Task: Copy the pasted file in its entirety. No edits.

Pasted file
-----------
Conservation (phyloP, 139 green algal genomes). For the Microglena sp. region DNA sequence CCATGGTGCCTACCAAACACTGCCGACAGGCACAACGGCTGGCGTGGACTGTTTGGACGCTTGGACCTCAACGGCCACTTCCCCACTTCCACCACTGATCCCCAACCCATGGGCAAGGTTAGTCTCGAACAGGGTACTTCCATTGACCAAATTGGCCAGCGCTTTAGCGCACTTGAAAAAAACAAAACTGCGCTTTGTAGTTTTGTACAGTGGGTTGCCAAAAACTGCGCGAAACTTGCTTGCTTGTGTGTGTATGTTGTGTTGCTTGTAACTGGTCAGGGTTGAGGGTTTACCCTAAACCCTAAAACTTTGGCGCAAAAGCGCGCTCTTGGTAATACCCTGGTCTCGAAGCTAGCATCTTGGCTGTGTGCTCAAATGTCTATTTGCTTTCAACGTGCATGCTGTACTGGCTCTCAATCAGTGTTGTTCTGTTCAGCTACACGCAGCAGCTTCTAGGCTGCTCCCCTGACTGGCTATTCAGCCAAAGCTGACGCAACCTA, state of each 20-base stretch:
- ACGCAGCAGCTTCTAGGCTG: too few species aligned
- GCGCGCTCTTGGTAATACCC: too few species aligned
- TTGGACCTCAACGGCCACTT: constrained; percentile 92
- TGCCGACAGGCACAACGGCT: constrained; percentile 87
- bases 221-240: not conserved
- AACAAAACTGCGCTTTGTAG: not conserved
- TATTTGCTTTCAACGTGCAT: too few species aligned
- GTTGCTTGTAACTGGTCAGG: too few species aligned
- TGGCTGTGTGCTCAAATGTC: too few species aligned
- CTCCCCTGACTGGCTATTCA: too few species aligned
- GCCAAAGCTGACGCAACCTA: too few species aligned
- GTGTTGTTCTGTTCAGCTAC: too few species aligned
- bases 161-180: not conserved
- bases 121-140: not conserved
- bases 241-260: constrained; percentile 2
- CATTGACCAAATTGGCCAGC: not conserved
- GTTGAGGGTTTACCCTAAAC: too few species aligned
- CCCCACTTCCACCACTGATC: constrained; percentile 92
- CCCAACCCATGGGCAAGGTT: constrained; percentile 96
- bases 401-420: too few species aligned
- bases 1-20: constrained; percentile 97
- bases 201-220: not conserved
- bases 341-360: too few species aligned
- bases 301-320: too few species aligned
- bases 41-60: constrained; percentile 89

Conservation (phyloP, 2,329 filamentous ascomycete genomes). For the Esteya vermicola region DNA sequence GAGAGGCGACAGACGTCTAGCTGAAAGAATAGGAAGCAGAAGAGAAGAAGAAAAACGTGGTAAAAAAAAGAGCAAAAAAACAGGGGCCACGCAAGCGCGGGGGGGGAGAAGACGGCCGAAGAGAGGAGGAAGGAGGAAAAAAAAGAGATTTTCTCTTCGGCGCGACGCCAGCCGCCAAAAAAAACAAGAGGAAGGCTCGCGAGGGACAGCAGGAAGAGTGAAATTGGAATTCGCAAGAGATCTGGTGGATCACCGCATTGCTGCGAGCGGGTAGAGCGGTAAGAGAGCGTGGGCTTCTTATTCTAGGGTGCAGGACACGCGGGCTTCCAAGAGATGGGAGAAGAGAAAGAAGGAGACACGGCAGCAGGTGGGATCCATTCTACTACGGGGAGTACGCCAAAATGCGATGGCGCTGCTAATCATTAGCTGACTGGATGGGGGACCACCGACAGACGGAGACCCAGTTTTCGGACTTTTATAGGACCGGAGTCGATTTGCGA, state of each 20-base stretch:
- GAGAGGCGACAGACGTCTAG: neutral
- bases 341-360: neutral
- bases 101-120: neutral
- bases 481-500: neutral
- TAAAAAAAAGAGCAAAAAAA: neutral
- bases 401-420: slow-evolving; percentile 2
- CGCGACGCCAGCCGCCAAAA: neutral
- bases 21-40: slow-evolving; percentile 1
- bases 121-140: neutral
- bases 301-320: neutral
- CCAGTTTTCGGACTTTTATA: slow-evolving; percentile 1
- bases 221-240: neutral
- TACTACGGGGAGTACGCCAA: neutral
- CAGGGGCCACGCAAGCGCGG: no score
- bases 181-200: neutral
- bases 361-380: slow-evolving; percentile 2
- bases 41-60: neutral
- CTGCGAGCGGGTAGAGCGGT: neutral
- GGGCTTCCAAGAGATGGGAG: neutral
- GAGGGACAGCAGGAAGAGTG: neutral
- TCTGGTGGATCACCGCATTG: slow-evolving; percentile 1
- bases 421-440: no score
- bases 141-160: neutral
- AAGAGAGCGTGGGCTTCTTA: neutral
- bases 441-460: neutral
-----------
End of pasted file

Conservation (phyloP, 139 green algal genomes). For the Microglena sp. region DNA sequence CCATGGTGCCTACCAAACACTGCCGACAGGCACAACGGCTGGCGTGGACTGTTTGGACGCTTGGACCTCAACGGCCACTTCCCCACTTCCACCACTGATCCCCAACCCATGGGCAAGGTTAGTCTCGAACAGGGTACTTCCATTGACCAAATTGGCCAGCGCTTTAGCGCACTTGAAAAAAACAAAACTGCGCTTTGTAGTTTTGTACAGTGGGTTGCCAAAAACTGCGCGAAACTTGCTTGCTTGTGTGTGTATGTTGTGTTGCTTGTAACTGGTCAGGGTTGAGGGTTTACCCTAAACCCTAAAACTTTGGCGCAAAAGCGCGCTCTTGGTAATACCCTGGTCTCGAAGCTAGCATCTTGGCTGTGTGCTCAAATGTCTATTTGCTTTCAACGTGCATGCTGTACTGGCTCTCAATCAGTGTTGTTCTGTTCAGCTACACGCAGCAGCTTCTAGGCTGCTCCCCTGACTGGCTATTCAGCCAAAGCTGACGCAACCTA, state of each 20-base stretch:
- ACGCAGCAGCTTCTAGGCTG: too few species aligned
- GCGCGCTCTTGGTAATACCC: too few species aligned
- TTGGACCTCAACGGCCACTT: constrained; percentile 92
- TGCCGACAGGCACAACGGCT: constrained; percentile 87
- bases 221-240: not conserved
- AACAAAACTGCGCTTTGTAG: not conserved
- TATTTGCTTTCAACGTGCAT: too few species aligned
- GTTGCTTGTAACTGGTCAGG: too few species aligned
- TGGCTGTGTGCTCAAATGTC: too few species aligned
- CTCCCCTGACTGGCTATTCA: too few species aligned
- GCCAAAGCTGACGCAACCTA: too few species aligned
- GTGTTGTTCTGTTCAGCTAC: too few species aligned
- bases 161-180: not conserved
- bases 121-140: not conserved
- bases 241-260: constrained; percentile 2
- CATTGACCAAATTGGCCAGC: not conserved
- GTTGAGGGTTTACCCTAAAC: too few species aligned
- CCCCACTTCCACCACTGATC: constrained; percentile 92
- CCCAACCCATGGGCAAGGTT: constrained; percentile 96
- bases 401-420: too few species aligned
- bases 1-20: constrained; percentile 97
- bases 201-220: not conserved
- bases 341-360: too few species aligned
- bases 301-320: too few species aligned
- bases 41-60: constrained; percentile 89

Conservation (phyloP, 2,329 filamentous ascomycete genomes). For the Esteya vermicola region DNA sequence GAGAGGCGACAGACGTCTAGCTGAAAGAATAGGAAGCAGAAGAGAAGAAGAAAAACGTGGTAAAAAAAAGAGCAAAAAAACAGGGGCCACGCAAGCGCGGGGGGGGAGAAGACGGCCGAAGAGAGGAGGAAGGAGGAAAAAAAAGAGATTTTCTCTTCGGCGCGACGCCAGCCGCCAAAAAAAACAAGAGGAAGGCTCGCGAGGGACAGCAGGAAGAGTGAAATTGGAATTCGCAAGAGATCTGGTGGATCACCGCATTGCTGCGAGCGGGTAGAGCGGTAAGAGAGCGTGGGCTTCTTATTCTAGGGTGCAGGACACGCGGGCTTCCAAGAGATGGGAGAAGAGAAAGAAGGAGACACGGCAGCAGGTGGGATCCATTCTACTACGGGGAGTACGCCAAAATGCGATGGCGCTGCTAATCATTAGCTGACTGGATGGGGGACCACCGACAGACGGAGACCCAGTTTTCGGACTTTTATAGGACCGGAGTCGATTTGCGA, state of each 20-base stretch:
- GAGAGGCGACAGACGTCTAG: neutral
- bases 341-360: neutral
- bases 101-120: neutral
- bases 481-500: neutral
- TAAAAAAAAGAGCAAAAAAA: neutral
- bases 401-420: slow-evolving; percentile 2
- CGCGACGCCAGCCGCCAAAA: neutral
- bases 21-40: slow-evolving; percentile 1
- bases 121-140: neutral
- bases 301-320: neutral
- CCAGTTTTCGGACTTTTATA: slow-evolving; percentile 1
- bases 221-240: neutral
- TACTACGGGGAGTACGCCAA: neutral
- CAGGGGCCACGCAAGCGCGG: no score
- bases 181-200: neutral
- bases 361-380: slow-evolving; percentile 2
- bases 41-60: neutral
- CTGCGAGCGGGTAGAGCGGT: neutral
- GGGCTTCCAAGAGATGGGAG: neutral
- GAGGGACAGCAGGAAGAGTG: neutral
- TCTGGTGGATCACCGCATTG: slow-evolving; percentile 1
- bases 421-440: no score
- bases 141-160: neutral
- AAGAGAGCGTGGGCTTCTTA: neutral
- bases 441-460: neutral